The San Diego Padres have acquired outfielder Carlos Quentin from the Chicago White Sox for right-handed pitcher Simon Castro and lefty Pedro Hernandez.

Carlos Quentin, who has spent significant time in both outfield corners, enters his final year of arbitration. He’s estimated to make $7.5 million in 2012 before entering free agency in 2013, according to MLB Trade Rumors.

Quentin is above average with the bat, hitting .257/.352/.505 in four seasons in Chicago. In 483 plate appearances in 2011, Quentin hit .245/.340/.499 – numbers almost identical to his career line. Quentin has very good power and much of his on-base skills are due to extremely high hit-by-pitch totals (78 over the past four years).

He’s a solid offensive player, but he’ll leave hitter-friendly U.S. Cellular for Petco, and it’ll remain to be seen how his fly-ball-centric offense will adjust (Quentin has averaged near 50 percent fly balls over the past three years). Every hitter is hurt by Petco, but some adjust better than others .

Further hampering Quentin’s value is his defense. Over his career in the outfield, Quentin is -22 by DRS and -32 by UZR (-8 of that thanks to his arm rating), according to FanGraphs. His Fans Scouting Report numbers have also not been encouraging, with only one attribute (arm strength) being rated above average. Overall, he doesn’t appear to be a good outfielder.

At an expected $7-8 million in 2012, there isn’t a lot of value to be had here, especially on a team not expected to compete.

The Padres didn’t give up any top prospects, but they did give up a couple of intriguing pieces.

Prior to last season, Simon Castro was rated as the 58th best prospect in MLB by Baseball America. Kevin Goldstein had him pegged as the Padres second best prospect before ‘11.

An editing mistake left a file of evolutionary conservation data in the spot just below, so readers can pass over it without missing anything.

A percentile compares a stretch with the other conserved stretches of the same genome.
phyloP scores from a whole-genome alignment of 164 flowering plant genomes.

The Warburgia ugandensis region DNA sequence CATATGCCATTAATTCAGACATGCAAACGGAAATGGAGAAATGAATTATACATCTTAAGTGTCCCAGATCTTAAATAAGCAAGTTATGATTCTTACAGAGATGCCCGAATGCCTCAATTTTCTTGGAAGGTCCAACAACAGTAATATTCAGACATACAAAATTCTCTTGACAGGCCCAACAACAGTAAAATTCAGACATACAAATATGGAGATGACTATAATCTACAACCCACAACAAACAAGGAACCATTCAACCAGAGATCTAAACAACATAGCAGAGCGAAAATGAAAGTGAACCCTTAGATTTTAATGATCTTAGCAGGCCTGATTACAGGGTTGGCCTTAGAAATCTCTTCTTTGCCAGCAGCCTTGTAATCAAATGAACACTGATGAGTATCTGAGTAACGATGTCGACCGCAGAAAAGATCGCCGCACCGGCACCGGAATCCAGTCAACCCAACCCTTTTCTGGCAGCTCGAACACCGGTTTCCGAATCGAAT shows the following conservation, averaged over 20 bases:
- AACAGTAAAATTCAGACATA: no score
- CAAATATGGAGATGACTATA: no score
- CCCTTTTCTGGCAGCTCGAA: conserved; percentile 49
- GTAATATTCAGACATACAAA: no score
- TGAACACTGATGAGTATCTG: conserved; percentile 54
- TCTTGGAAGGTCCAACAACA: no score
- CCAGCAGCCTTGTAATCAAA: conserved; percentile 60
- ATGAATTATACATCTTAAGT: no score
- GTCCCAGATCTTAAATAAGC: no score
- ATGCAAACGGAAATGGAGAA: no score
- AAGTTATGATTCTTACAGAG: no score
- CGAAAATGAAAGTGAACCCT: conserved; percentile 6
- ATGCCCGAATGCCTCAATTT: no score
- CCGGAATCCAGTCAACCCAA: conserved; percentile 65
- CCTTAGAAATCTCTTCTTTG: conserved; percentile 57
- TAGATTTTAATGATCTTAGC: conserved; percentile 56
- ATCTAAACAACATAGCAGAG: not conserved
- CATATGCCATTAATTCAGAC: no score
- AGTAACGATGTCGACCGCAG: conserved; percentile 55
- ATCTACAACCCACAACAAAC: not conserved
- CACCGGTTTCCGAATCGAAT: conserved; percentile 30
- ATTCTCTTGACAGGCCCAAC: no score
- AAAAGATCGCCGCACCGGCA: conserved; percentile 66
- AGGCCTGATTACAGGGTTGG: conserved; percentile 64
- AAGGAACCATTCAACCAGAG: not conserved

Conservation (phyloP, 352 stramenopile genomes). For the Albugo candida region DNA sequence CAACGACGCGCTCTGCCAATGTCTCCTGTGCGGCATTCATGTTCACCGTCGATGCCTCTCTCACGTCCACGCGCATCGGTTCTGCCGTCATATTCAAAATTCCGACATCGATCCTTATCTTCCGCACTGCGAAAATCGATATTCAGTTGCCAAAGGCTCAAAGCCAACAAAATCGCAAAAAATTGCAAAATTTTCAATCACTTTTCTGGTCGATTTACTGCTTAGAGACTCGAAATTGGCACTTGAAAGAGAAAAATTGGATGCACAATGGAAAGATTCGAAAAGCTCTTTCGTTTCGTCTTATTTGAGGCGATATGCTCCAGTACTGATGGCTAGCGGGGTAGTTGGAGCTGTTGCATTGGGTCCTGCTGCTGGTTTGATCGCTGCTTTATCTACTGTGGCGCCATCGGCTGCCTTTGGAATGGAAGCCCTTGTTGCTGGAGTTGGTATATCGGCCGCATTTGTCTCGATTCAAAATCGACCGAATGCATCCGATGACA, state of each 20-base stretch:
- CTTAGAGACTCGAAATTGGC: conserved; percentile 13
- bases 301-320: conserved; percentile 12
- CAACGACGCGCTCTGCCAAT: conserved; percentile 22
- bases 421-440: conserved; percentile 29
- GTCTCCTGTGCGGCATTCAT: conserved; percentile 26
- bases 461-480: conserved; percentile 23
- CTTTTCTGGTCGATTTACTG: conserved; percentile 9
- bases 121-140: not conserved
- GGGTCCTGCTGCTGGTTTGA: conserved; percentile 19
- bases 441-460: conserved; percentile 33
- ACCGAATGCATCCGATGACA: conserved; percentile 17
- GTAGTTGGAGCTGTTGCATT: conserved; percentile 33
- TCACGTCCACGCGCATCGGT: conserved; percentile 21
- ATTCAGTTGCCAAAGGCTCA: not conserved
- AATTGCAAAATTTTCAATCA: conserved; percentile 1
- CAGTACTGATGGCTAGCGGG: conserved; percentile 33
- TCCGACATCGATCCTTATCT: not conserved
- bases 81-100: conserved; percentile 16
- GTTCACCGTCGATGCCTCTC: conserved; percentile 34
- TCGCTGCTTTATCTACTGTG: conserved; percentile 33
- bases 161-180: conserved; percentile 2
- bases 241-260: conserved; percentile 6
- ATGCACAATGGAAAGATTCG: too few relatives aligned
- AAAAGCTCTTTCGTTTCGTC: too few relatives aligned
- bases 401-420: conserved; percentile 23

Castro failed to build on his promising resume and when the Padres acquired a slew of shiny new prospects, he fell to Prospect Obscurity Land (outside of BA’s and BP’s top 10).

Check out his peripherals in Double-A from 2010 and 2011:

2010 129.7 20.2% 6.8% .271 3.34
2011 89.3 19.5% 4.3% .321 3.80

That looks like largely the same pitcher. His walk rate  actually went down, his strike out percentage went down only slightly, and his average on balls in play (of which he’d have the least control over) skyrocketed.

There are obviously some concerns. His groundball rate dropped (and his home run rate subsequently increased), his serious struggles in limited Triple-A innings are alarming, and the general decline in his strikeout rate as he climbs the ladder is not encouraging.

Still, if you’re telling me this guy was a legitimate prospect before last season and now he’s an afterthought, well, I’m not quite buying it. Either your prospect ratings weren’t that good to begin with, or you’re overreacting to his 2011 performance.

While losing Castro stings, Pedro Hernandez may be the bigger prize here. He’s left-handed, he doesn’t turn 23 until April, and he’s performed well at every level besides Triple-A. His career strikeout-to-walk ratio is 5.4. He’s K’ed eight per nine while walking just 1.5, in 343 minor league innings.

There are concerns, too, of course. His size, mainly, as he’s only 5-10, 200. Further, his stuff isn’t overpowering as his fastball sits in the high-80s.

Castro and Hernandez aren’t top prospects, and there’s a chance that they don’t develop any further. Still, why deal them for a one-year rental on a team not expected to make a true playoff push in 2012? Sure, they could deal Quentin at the deadline or pick up a draft pick or two next year if they decide to hold onto him (edit: probably won’t get picks, thanks to the new CBA).

Personally, I’d rather they held onto Casto and Hernandez or targeted someone with more long-term value than Carlos Quentin. This isn’t a terrible trade by any means and it doesn’t change my (still optimistic) outlook on Josh Byrnes, but I can’t say it gets my Fred McGriff stamp of endorsement.